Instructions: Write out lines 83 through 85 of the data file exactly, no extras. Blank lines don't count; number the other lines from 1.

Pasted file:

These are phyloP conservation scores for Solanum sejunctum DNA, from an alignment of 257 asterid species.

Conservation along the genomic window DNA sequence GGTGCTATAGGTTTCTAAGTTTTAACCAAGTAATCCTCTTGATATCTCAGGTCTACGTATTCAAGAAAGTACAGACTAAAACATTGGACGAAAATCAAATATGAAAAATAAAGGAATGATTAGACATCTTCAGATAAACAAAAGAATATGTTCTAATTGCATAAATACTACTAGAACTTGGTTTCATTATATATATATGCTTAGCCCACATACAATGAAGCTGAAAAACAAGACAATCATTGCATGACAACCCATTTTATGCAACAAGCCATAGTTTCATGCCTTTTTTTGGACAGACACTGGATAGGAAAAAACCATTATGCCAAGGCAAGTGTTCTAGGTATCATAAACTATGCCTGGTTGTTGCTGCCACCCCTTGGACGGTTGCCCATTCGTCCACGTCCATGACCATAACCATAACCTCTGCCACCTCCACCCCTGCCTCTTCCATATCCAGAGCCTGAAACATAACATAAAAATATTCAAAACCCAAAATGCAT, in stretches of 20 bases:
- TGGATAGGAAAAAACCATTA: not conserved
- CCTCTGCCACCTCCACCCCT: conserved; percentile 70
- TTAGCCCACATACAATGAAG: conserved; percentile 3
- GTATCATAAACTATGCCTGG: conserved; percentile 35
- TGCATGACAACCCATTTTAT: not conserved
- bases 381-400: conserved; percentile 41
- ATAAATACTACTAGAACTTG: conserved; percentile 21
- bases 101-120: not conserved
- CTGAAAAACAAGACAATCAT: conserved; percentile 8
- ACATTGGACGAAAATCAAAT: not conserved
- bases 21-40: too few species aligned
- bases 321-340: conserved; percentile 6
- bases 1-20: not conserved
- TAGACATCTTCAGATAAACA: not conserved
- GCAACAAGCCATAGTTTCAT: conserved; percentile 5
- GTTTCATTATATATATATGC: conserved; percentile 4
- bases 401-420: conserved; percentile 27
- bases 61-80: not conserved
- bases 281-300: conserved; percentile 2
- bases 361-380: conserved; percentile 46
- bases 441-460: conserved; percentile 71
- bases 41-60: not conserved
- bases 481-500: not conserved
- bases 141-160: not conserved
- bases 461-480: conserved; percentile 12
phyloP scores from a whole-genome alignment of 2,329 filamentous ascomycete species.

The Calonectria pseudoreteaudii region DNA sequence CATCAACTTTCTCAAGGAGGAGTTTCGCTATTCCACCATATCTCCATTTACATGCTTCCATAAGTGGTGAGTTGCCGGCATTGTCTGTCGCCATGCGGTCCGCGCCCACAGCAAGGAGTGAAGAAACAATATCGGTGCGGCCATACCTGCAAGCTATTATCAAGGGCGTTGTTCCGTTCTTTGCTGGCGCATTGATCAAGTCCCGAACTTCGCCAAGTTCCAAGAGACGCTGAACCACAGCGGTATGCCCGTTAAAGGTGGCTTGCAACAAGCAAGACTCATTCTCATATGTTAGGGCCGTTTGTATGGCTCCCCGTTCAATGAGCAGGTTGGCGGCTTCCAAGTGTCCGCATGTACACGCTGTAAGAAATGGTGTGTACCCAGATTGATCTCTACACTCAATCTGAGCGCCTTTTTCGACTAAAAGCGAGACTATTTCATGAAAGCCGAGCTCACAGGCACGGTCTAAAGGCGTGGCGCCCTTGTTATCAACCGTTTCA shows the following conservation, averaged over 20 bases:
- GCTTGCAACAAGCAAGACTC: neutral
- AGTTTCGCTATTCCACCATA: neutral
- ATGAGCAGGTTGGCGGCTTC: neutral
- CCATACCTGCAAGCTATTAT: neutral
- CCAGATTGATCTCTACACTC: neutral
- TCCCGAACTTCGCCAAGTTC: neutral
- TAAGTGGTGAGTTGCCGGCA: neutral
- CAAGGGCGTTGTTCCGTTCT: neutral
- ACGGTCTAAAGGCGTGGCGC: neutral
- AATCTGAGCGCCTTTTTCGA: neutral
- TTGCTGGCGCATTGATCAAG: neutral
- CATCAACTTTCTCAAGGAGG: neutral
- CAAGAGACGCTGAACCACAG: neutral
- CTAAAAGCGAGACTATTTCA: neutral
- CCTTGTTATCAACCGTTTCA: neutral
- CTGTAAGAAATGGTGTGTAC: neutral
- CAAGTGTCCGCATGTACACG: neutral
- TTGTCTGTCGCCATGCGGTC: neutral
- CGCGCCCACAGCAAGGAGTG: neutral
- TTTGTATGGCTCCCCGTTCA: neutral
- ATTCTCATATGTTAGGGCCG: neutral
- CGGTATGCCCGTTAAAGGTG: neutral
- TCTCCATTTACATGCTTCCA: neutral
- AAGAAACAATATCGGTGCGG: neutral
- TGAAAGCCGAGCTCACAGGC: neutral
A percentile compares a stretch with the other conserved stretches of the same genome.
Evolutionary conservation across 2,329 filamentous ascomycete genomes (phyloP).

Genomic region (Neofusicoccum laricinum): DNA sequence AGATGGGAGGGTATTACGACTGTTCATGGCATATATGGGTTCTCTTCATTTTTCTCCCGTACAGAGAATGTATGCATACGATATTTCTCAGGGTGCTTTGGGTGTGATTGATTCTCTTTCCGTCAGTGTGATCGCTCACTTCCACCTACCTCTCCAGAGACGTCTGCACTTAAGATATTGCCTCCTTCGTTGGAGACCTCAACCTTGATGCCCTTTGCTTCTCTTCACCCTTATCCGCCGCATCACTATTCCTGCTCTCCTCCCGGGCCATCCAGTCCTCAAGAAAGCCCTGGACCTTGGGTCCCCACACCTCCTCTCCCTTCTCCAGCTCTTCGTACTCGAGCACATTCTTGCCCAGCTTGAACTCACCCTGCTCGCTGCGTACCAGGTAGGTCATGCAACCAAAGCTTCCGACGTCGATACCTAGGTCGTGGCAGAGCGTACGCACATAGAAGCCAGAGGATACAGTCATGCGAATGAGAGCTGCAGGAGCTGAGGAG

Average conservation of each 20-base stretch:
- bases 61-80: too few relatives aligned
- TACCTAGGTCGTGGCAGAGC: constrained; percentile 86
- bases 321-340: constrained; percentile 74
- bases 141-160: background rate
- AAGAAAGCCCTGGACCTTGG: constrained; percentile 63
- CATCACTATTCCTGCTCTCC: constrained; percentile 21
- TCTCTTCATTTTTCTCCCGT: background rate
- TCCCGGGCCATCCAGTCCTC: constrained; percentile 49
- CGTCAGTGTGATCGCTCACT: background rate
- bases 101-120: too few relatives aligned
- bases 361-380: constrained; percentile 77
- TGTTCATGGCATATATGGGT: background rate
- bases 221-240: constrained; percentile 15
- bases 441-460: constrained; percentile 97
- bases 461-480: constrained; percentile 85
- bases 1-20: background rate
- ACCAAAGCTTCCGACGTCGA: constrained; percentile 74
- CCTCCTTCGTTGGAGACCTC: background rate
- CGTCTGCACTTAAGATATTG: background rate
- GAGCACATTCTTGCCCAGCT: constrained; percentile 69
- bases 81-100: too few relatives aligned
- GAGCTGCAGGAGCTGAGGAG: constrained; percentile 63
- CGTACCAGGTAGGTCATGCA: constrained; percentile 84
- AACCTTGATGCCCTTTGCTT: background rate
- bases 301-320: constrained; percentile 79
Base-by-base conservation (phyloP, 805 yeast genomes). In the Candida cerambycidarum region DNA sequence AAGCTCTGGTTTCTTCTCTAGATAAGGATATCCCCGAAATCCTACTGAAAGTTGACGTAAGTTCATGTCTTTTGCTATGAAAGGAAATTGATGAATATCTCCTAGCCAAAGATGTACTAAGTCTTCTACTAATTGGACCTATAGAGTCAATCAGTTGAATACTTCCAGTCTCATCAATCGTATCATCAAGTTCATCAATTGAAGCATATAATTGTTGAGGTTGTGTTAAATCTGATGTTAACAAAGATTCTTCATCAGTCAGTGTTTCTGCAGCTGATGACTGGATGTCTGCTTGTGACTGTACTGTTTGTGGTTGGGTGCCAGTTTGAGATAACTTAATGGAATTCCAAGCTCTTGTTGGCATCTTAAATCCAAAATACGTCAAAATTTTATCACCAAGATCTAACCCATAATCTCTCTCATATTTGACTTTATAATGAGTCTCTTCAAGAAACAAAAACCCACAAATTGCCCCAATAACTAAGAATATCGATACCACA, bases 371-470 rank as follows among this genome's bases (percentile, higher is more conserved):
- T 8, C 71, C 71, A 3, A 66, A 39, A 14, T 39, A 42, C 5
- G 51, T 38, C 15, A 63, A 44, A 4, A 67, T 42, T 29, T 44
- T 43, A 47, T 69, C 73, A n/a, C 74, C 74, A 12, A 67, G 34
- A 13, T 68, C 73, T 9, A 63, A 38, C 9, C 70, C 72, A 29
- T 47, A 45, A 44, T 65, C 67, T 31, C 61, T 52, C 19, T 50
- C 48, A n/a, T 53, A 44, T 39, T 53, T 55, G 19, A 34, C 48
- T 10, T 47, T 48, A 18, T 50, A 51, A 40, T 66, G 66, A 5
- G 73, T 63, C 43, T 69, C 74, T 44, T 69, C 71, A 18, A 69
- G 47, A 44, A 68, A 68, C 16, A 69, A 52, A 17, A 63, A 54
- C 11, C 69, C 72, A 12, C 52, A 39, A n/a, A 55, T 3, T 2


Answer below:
- bases 301-320: constrained; percentile 79
Base-by-base conservation (phyloP, 805 yeast genomes). In the Candida cerambycidarum region DNA sequence AAGCTCTGGTTTCTTCTCTAGATAAGGATATCCCCGAAATCCTACTGAAAGTTGACGTAAGTTCATGTCTTTTGCTATGAAAGGAAATTGATGAATATCTCCTAGCCAAAGATGTACTAAGTCTTCTACTAATTGGACCTATAGAGTCAATCAGTTGAATACTTCCAGTCTCATCAATCGTATCATCAAGTTCATCAATTGAAGCATATAATTGTTGAGGTTGTGTTAAATCTGATGTTAACAAAGATTCTTCATCAGTCAGTGTTTCTGCAGCTGATGACTGGATGTCTGCTTGTGACTGTACTGTTTGTGGTTGGGTGCCAGTTTGAGATAACTTAATGGAATTCCAAGCTCTTGTTGGCATCTTAAATCCAAAATACGTCAAAATTTTATCACCAAGATCTAACCCATAATCTCTCTCATATTTGACTTTATAATGAGTCTCTTCAAGAAACAAAAACCCACAAATTGCCCCAATAACTAAGAATATCGATACCACA, bases 371-470 rank as follows among this genome's bases (percentile, higher is more conserved):
- T 8, C 71, C 71, A 3, A 66, A 39, A 14, T 39, A 42, C 5